(I took the time to collect dozens and dozens of images from my Photos app, renamed them all meaningful names, and uploaded in bulk, giving me a rich library of images to choose from at any time.)
The Pages menu is similar to the Posts menu, and includes two items — All Pages and Add New. You’ll find the same filtering and bulk options, and you can sort the Title and Date columns in the same way.
Click Comments (there are no submenus) and you’ll see an index page listing all comments, in reverse chronological order. It displays the comment Author, the text of the comment, and which post it’s attached to.
Just as the Posts and Pages indexes include links to quickly filter by draft, published, etc., the comments can be filtered by All, Pending, Approved, Spam and Trash.
Bulk actions include:
- Mark as spam
- Move to Trash
The Comment Types dropdown includes:
- All comment types
Hover your mouse over the text of the comment, and additional shortcuts pop up:
- Quick edit
The Quick Edit menu pops up an editable version of the comment, without making you navigate to the post the comment is attached to. If you click on Spam or Trash, the corresponding index includes a button to empty the spam or trash in a single step.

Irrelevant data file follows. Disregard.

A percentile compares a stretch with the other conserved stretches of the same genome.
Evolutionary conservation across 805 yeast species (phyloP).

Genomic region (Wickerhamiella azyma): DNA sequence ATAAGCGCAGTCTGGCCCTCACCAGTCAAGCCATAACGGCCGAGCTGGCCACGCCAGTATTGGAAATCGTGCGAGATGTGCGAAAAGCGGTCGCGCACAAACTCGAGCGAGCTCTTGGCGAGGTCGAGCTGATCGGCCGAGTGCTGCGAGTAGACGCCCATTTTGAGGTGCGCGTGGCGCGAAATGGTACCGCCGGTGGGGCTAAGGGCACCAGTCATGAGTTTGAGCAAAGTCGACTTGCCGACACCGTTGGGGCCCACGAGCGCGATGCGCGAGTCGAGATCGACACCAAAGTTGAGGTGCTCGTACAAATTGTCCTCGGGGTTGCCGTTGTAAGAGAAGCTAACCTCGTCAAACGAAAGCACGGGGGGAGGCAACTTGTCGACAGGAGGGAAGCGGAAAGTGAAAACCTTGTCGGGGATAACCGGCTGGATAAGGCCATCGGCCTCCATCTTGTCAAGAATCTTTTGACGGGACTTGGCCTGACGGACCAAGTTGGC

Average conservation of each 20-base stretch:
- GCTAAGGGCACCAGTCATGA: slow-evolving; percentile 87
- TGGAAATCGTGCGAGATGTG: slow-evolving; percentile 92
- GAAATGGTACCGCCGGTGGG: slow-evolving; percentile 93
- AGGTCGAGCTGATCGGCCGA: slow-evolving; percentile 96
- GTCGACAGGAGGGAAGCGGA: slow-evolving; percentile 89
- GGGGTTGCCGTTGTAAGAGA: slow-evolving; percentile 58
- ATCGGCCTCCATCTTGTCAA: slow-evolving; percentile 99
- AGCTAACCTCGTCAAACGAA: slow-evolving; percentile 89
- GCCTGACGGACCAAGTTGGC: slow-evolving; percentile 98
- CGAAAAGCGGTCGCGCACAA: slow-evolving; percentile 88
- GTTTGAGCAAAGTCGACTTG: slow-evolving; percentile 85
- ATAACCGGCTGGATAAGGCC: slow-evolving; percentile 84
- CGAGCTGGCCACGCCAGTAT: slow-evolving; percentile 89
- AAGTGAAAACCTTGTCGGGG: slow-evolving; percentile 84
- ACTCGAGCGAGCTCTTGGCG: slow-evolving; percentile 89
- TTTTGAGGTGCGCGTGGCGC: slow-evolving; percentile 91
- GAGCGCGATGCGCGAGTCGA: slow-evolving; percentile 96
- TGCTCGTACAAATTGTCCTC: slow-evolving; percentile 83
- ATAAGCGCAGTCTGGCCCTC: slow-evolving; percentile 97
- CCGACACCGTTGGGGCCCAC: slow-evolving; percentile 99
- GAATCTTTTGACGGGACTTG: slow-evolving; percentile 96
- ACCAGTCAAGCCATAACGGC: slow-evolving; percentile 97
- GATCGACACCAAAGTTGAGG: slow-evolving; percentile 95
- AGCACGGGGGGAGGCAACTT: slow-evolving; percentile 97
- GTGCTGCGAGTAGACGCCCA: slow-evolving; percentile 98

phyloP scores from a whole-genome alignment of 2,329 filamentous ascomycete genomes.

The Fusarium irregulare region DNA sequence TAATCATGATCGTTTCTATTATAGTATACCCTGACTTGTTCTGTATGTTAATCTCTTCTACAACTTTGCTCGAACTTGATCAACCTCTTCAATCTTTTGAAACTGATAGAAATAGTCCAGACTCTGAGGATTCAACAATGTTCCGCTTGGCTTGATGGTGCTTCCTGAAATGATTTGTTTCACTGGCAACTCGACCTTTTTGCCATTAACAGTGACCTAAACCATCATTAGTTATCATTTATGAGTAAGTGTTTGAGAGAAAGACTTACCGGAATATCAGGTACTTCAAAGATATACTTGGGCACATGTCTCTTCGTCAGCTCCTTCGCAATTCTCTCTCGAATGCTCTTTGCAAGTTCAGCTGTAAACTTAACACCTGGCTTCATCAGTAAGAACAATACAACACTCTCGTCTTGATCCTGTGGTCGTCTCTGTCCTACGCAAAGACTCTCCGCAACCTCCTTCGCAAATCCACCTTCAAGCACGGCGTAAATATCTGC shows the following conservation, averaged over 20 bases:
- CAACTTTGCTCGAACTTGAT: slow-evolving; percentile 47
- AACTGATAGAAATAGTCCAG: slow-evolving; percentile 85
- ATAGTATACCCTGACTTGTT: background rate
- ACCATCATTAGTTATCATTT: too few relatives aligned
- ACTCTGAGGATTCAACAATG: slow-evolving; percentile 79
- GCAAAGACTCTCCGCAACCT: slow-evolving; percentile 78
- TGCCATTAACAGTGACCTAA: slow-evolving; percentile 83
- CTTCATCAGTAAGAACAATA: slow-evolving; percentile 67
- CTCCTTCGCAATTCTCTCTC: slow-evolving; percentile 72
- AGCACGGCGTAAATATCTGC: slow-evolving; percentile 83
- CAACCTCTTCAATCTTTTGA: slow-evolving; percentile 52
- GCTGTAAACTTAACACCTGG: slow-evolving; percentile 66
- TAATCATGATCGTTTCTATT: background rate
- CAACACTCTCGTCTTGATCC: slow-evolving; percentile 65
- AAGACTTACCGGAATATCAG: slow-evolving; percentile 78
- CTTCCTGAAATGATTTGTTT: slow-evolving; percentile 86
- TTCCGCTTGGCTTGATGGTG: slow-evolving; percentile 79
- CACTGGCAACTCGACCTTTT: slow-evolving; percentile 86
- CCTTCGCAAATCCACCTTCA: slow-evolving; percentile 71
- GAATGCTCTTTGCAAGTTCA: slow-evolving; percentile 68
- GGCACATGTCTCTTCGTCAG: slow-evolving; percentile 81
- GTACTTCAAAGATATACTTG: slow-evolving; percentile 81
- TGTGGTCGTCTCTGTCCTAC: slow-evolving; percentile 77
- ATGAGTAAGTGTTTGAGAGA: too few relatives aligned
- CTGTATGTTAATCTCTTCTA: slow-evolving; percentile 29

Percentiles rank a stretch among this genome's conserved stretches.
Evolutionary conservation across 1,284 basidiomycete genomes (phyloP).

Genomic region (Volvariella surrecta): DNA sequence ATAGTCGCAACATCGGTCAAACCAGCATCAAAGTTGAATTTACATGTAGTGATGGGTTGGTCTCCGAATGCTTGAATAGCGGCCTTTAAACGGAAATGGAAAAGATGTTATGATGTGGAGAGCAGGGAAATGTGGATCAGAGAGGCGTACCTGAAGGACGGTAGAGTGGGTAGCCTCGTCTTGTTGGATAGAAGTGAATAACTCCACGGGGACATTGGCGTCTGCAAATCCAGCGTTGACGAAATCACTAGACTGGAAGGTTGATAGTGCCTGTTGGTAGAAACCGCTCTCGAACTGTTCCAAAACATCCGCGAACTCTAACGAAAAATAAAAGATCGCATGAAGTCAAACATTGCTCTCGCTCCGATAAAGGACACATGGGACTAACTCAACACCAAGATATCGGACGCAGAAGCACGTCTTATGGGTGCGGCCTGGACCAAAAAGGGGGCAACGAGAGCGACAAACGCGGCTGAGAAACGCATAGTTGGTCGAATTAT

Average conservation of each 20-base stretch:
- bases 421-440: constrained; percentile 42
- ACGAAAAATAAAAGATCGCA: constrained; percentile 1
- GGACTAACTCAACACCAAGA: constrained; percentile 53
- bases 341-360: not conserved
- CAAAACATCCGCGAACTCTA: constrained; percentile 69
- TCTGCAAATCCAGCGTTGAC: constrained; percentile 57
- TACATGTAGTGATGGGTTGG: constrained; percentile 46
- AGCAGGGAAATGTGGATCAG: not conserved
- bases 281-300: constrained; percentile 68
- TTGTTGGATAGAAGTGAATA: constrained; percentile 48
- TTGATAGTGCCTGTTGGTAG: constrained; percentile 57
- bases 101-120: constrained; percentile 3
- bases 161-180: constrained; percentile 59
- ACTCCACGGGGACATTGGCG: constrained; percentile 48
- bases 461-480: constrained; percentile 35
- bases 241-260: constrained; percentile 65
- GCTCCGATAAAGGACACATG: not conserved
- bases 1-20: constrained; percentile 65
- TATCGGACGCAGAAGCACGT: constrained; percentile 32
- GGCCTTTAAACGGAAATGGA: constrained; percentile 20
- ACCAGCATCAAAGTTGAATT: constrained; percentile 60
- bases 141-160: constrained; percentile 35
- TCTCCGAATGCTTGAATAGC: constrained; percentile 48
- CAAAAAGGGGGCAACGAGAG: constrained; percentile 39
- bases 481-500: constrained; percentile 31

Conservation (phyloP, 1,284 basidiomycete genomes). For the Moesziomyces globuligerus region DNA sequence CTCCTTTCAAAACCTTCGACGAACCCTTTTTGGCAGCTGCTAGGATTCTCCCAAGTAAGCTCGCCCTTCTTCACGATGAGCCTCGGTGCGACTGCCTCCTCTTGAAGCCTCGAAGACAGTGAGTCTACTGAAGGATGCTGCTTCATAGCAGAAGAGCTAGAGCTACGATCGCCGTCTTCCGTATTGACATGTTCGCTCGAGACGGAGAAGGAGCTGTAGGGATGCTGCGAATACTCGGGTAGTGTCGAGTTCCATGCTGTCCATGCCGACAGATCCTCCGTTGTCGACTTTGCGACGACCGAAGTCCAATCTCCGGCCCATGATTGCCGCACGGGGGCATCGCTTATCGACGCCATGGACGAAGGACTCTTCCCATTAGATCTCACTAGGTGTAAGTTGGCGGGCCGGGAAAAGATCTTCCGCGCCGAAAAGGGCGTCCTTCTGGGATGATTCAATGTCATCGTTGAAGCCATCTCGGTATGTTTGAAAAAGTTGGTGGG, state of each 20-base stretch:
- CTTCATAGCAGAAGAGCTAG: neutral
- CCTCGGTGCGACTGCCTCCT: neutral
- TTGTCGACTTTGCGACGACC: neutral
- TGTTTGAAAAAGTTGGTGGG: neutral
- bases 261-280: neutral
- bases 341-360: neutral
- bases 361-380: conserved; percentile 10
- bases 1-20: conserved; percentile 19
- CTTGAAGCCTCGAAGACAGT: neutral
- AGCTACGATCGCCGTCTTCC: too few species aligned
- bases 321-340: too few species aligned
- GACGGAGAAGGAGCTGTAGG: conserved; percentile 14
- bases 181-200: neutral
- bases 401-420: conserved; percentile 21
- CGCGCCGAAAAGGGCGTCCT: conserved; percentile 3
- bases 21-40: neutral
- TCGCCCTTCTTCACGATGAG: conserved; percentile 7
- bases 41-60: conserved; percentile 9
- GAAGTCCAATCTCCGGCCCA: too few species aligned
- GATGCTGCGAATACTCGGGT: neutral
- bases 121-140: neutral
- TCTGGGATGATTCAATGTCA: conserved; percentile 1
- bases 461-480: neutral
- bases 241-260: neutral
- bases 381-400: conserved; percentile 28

The Appearance Menu is one you’ll need to get familiar with quickly as you’re setting up your WordPress site. It always includes these submenus, and may include others depending on the theme you have installed:
- Custom CSS
- Edit CSS
This is where you add a new theme and change the theme your site is using.
The Customize menu will vary substantially depending on the theme you’re using. When you click Customize, you’ll see a panel on the left, with a live preview of your site on the right. This allows you to make changes and see immediately what they look like when applied. At a minimum, choices in this menu include:
- Site Identity
- Static Front Page
Site Identity includes the name of your website, and the tagline. You can change them here, and also in the Settings menu. Menus allows you to create a new navigation menu, and to assign a custom menu to a specific menu area. Your theme will dictate how many custom menus you can use in the layout. Menu settings are also available in the Menus item in the Appearance menu. I referred to Widgets earlier, and mentioned it’s a word you should get to know. Widgets add content and features to a widgetized area. The WordPress Dashboard uses widgets, and so does your site. Anything you see in a sidebar or footer, for example, is a widget. Your theme may provide other widgetized areas. Use widgets when you want to provide content that repeats across all pages or posts on the site.
Click Widgets in the Customize menu, and you’ll see a list of available widgetized areas.